978 – Midwives in the area
014 – Depression experiences continued
127 – Community spirit and decline of area; Family life in 20’s and 30’s; Gross children
300 – Church services
424 – End of tape

Tape #17 Mr. and Mrs. Carl Lier (Napoleon)
000 – Introduction
020 – Family history
120 – Nearby towns; Threshing and transporting grain
200 – Lier swaps farms with brother
237 – Farming during Depression
342 – Schooling; Elementary and religious education at St. Anthony’s; School games
527 – Cutting and drying manure chips for heating
545 – Family history; Lier children
575 – Gardening and pickling; Preserving sauerkraut in barrels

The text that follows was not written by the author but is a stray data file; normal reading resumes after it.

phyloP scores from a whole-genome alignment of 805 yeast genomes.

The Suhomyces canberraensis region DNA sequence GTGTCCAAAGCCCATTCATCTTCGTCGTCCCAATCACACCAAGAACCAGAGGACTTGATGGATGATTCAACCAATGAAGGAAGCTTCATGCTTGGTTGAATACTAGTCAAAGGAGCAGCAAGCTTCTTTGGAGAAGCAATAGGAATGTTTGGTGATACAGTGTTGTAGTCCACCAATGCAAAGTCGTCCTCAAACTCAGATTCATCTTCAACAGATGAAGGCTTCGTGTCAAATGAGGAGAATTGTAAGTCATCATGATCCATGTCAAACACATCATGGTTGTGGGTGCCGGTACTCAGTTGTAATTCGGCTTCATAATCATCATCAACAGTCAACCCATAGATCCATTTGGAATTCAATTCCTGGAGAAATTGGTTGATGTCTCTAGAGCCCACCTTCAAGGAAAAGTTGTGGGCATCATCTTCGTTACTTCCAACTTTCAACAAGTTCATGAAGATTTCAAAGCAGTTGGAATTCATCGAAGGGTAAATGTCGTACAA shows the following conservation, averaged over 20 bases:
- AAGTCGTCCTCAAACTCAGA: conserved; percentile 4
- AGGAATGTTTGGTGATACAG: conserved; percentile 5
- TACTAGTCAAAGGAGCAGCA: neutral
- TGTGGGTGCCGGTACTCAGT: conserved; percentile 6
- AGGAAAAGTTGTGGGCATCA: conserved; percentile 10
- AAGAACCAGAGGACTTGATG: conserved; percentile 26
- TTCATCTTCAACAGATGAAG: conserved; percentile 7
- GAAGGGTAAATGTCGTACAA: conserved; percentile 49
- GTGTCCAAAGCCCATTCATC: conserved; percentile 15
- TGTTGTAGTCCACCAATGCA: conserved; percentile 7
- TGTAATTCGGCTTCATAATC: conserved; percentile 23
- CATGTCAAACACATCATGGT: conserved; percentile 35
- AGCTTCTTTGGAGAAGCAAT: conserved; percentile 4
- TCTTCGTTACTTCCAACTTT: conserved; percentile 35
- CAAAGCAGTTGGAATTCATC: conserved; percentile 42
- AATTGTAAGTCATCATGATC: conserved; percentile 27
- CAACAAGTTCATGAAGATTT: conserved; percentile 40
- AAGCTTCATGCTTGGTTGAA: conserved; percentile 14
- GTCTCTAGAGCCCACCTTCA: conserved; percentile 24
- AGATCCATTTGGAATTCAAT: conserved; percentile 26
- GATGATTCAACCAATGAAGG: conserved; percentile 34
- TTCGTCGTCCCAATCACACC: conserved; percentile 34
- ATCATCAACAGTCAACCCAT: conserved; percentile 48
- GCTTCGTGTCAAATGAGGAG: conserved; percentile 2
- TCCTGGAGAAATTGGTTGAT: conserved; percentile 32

670 – Preserving food in root cellars
830 – Lier’s farm – chicken, ducks, turkeys, geese, bees, sheep, pigs
SIDE TWO
980 – Raising tomatoes; “Hot caps”
060 – Fertilizing with sheep manure
103 – Raising sheep; Preserving mutton and pork in brine and smoking meat
202 – Liers’ courtship
237 – Baseball
248 – Electricity, first via motor then REA
294 – Early telephone
323 – Early radio
361 – Flu epidemic of 1918
378 – Home remedies
436 – Farming with horses; Breaking horses
498 – Ducks and geese; Size of flocks; Butchering
614 – End of tape
Comment:  The sections of gardening and preserving food (575-830) are especially informative.

Tape #18 Mr. F. T. C. “Fritz” Shepperd (Burnstad)
000 – Introduction
020 – Settlement in Burnstad area; Killing buffalo to drive away Indians
055 – Family history
122 – Other nationalities in area – German-Russians, Bulgarians, Swedes, Norwegians
159 – Other families in area; Selling buffalo bones for sugar and coffee
239 – Chauffeuring Bill Langer